File spoon-archives/nietzsche.archive/nietzsche_2002/nietzsche.0202, message 6

Date: Sat, 16 Feb 2002 09:59:10 -0800 (PST)
Subject: Re: Of the Three Metamorphoses

Hi all:

After weeks of being too busy to reply to this list, I'd like to make a few
comments about the thread that I started out on "Of the three metamorphoses".
I'm sorry if you think it's just a little too late for this or if the notes I'm
going to point out seem inadequate.
	Extracting from some of your views on the 'child thing', here's a brief
account on what's been said and my humble opinion on the subject:

-First, my question was:

> In Z's Part One, Z's discourses, the first one is named 'Of the Three
> Metamorphoses':
> "I name you three metamorphoses of the spirit: how the spirit shall become a
> camel, and the camel a lion, and the lion at last a child."
> The thing is that I find quite clear and elaborated the first and second
> metamorphoses of the spirit (camel and lion) but rather obscure the last one
> (child), where I find N didn't elaborate his concept of a child as much as
> previous ones. He just names a few 'features' that such a spirit should/would
> have, such as innocence, forgetfulness, etc. Could anyone point me in the 
> right direction? (either other works of Nietzsche or comments found somewhere
> else).

-Ric B. brought up what I think was a good point. He wrote:

> there are reasons why the concept remains rather vague. After all, if 
> the child is the overman and there has never yet been an overman, a 
> full account of the child would be an accurate 
> prediction of the future. maybe we can only receive a good sketch?

What I find interesting is the connection between the child and the overman:
the child should supposedly be seen as the overman, or at least what N calls
'a creator' in Z (creator of values among other things).
	And I agree with him too in finding the concept of the child only 
vaguely sketched and not perfectly outlined: perhaps the overman/child belongs
more to the future than to the present/past.

-Nathan brought up a somewhat common sense view. He wrote:

> Basically the child is innocent not by being pure (for no one and no thing is

> pure) but because the child forgets.  Think about little kids when they have 
> fights and each says "I'm never playing with you again" -- in about 15 
> minutes they're playing again.  When their parents get into a fight, though,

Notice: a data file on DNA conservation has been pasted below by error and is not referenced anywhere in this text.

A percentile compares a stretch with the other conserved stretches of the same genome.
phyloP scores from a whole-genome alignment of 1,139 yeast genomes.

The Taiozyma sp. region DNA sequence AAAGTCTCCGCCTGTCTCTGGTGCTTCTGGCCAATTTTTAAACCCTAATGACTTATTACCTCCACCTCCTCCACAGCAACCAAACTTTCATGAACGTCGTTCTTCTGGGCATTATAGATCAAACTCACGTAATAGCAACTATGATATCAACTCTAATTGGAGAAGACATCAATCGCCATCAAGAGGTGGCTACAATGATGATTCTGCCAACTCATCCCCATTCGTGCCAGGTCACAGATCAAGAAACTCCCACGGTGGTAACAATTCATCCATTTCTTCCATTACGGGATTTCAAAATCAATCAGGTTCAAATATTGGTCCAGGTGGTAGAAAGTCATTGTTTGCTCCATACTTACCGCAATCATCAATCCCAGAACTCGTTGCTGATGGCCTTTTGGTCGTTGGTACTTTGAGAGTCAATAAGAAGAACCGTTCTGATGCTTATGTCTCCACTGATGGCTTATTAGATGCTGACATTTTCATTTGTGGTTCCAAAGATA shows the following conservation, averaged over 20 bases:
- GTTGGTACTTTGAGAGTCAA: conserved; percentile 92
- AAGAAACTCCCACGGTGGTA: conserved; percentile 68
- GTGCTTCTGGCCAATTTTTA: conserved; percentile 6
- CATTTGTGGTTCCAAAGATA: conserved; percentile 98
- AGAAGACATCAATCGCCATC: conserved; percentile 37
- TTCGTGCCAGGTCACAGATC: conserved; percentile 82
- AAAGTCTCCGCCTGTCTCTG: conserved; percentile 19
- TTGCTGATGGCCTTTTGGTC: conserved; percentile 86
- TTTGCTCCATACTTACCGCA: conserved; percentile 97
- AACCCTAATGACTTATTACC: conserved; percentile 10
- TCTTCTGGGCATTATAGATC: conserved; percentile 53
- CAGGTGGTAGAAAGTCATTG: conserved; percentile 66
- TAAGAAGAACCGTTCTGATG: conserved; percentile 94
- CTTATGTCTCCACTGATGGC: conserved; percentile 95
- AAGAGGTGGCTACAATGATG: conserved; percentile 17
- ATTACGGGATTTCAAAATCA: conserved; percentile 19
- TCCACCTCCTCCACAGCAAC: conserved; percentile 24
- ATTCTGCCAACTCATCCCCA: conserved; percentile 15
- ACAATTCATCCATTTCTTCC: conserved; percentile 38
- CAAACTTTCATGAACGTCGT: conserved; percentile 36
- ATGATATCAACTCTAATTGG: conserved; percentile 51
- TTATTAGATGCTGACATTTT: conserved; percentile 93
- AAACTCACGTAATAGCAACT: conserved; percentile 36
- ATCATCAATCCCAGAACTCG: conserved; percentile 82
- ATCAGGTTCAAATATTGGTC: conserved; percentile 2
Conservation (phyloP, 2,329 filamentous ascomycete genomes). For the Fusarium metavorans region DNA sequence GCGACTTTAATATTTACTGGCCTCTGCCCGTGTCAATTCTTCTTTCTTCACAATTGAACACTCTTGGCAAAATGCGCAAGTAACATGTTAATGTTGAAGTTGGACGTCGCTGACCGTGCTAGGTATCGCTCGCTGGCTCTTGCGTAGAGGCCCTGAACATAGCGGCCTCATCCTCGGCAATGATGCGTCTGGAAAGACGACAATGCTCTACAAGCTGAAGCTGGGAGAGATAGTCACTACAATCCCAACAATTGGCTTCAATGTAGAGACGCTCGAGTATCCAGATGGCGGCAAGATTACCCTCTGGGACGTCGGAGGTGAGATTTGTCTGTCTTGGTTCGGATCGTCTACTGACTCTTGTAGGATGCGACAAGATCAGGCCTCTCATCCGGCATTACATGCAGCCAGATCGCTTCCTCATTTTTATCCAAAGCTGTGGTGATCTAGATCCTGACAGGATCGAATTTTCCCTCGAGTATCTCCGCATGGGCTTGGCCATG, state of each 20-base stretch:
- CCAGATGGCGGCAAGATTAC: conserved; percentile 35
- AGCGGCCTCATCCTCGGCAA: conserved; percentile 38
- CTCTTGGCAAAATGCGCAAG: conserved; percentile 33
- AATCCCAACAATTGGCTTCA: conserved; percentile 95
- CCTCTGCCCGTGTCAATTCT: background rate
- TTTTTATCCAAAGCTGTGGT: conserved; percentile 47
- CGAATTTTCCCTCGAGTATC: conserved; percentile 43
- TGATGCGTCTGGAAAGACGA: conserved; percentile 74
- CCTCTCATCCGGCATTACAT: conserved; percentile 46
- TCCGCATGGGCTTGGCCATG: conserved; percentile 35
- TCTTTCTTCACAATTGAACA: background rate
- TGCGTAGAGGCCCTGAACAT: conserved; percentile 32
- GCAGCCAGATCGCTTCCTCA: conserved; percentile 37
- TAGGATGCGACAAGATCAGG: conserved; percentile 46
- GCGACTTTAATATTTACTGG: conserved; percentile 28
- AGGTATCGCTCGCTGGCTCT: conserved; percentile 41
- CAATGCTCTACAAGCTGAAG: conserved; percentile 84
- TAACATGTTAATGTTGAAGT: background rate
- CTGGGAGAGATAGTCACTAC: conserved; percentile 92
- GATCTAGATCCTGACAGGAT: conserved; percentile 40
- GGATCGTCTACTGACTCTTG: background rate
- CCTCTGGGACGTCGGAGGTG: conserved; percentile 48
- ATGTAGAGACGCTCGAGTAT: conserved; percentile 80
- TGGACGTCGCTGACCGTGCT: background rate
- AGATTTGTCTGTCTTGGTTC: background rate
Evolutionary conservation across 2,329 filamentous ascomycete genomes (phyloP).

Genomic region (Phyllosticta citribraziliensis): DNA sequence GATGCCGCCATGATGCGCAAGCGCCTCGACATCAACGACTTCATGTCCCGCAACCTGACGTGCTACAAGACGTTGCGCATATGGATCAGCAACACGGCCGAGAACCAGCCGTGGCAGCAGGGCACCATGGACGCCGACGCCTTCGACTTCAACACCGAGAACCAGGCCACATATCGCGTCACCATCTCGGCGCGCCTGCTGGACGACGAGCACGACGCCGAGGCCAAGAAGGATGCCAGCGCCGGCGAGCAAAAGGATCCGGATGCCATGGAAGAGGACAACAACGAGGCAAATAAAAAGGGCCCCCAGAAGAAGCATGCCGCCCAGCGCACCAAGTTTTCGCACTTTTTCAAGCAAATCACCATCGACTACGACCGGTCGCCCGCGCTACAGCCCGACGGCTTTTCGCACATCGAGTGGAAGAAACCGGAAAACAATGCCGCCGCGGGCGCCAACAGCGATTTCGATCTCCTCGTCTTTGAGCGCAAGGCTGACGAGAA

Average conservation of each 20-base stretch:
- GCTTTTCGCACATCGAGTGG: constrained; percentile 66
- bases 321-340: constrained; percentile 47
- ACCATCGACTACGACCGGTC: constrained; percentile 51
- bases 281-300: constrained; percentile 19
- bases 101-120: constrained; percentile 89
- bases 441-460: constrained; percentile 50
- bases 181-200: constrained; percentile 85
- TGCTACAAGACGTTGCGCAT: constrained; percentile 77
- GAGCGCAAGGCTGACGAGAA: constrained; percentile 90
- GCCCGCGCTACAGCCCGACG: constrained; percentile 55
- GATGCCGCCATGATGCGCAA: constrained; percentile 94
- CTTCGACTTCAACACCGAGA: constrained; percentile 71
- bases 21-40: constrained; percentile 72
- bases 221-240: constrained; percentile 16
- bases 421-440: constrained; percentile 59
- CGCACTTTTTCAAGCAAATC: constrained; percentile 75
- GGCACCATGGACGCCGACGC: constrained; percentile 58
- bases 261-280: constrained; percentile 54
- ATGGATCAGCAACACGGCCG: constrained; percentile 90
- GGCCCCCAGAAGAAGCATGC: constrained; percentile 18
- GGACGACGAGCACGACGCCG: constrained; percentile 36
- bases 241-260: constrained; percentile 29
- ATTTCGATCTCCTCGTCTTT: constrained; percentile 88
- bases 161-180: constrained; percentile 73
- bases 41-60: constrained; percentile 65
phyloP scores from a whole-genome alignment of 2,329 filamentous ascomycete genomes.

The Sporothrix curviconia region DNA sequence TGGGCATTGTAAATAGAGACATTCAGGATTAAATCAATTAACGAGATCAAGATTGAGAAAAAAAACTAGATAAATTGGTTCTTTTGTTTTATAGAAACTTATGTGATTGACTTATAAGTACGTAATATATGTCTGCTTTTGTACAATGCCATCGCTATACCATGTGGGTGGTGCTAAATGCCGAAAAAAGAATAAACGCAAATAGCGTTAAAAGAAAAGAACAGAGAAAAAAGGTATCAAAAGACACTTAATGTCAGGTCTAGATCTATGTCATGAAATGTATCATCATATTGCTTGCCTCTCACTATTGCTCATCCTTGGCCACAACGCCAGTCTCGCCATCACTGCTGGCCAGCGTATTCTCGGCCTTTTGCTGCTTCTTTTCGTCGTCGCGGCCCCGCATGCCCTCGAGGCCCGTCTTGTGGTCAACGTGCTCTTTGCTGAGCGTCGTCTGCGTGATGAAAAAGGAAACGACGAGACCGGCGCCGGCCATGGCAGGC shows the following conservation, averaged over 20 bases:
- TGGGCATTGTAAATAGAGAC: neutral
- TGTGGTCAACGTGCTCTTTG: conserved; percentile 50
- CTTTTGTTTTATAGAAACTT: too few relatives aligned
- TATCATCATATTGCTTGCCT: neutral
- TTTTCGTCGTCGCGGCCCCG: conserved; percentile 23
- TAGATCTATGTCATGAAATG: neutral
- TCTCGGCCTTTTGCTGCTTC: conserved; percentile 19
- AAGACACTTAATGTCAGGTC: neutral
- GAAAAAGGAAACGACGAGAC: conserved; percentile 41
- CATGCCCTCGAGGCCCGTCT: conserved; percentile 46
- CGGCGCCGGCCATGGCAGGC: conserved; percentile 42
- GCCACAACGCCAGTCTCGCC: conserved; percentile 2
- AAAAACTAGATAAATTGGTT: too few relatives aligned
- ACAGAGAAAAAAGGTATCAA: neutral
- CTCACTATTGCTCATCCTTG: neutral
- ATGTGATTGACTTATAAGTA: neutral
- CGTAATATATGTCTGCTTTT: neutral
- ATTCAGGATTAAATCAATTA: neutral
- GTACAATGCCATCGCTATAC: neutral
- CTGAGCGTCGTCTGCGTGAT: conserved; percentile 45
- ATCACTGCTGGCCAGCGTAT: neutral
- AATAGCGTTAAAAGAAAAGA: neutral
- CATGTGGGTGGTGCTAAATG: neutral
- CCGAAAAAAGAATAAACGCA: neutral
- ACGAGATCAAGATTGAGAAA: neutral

> and say "I'm never going to speak to you again", they never speak to each 
> other again.
> The parents are sunk in ressentiment; the innocent forgetting of the child is

> a path to overcoming.

No comment on that. It seems so obvious to me that I find no option but to
with him completely. Sorry if it sounds simple minded on my part.

-There was an additional opinion which agreed with Nathan's:

> forgetfulness of children, which helps them reinvent themselves,

I think ressentiment should be overcome by anyone (not just children) who wants

to reinvent him/herself, or simply by anyone who wants to live in the present
(and plan for the future) and not in the past (which is when ressentiment 
begins). And some authors believe Z's teachings are aimed mainly at the future 
(the overman, who has to reinvent himself in order to exist as such), and not
even to the present, which (according to these authors) Z/N finds tightly 
coupled to the past (the present would be just a consequence of the past).

-John Peterson wrote:

> it is important to note that children are easier to control than
> adults. They are innocent, which means they are not suspicious, and 
> they are forgetful, which makes them manipulable. 

This would be a negative perspective of the child. The child as a manipulable
being. And I can't agree with it, because it would imply that Z's teachings 
would not be destined to the overman, but to the individuals who would control 
(or manipulate) the overman. Sounds too dissappointing to me, as I think N's 
target readers are the future overmen and not the leaders who'd controle them. 
I think it'd be a rather dangerous view otherwise, connecting it directly to 
the nazis (for example), which is something I just can't do (but that has been 
done before by many in the past, that is, connecting N's ideas with the nazis' 

> Camel, Lion, Child. First work, then war, and finally - What? 
> Perhaps Nietzsche's new world?

I'd rather say: Camel, Lion, Child. First work, then work as a way of fighting
and creating, and finally... whatever it is you consider N's new world: Uthopy?

-Ruth Chandler wrote:

> I find it easier to think of all three things as a process rather than a 
> series with an end product.

I'm sorry but can't agree with that. N's words were too clear in my opinion:

"how the spirit shall become a camel, and the camel a lion, and the lion at
last a child."

I mean, there would be a process with three stages and a final end product.
And that was all I had to say.
Some 'polemic' views, I hope.
Have fun.

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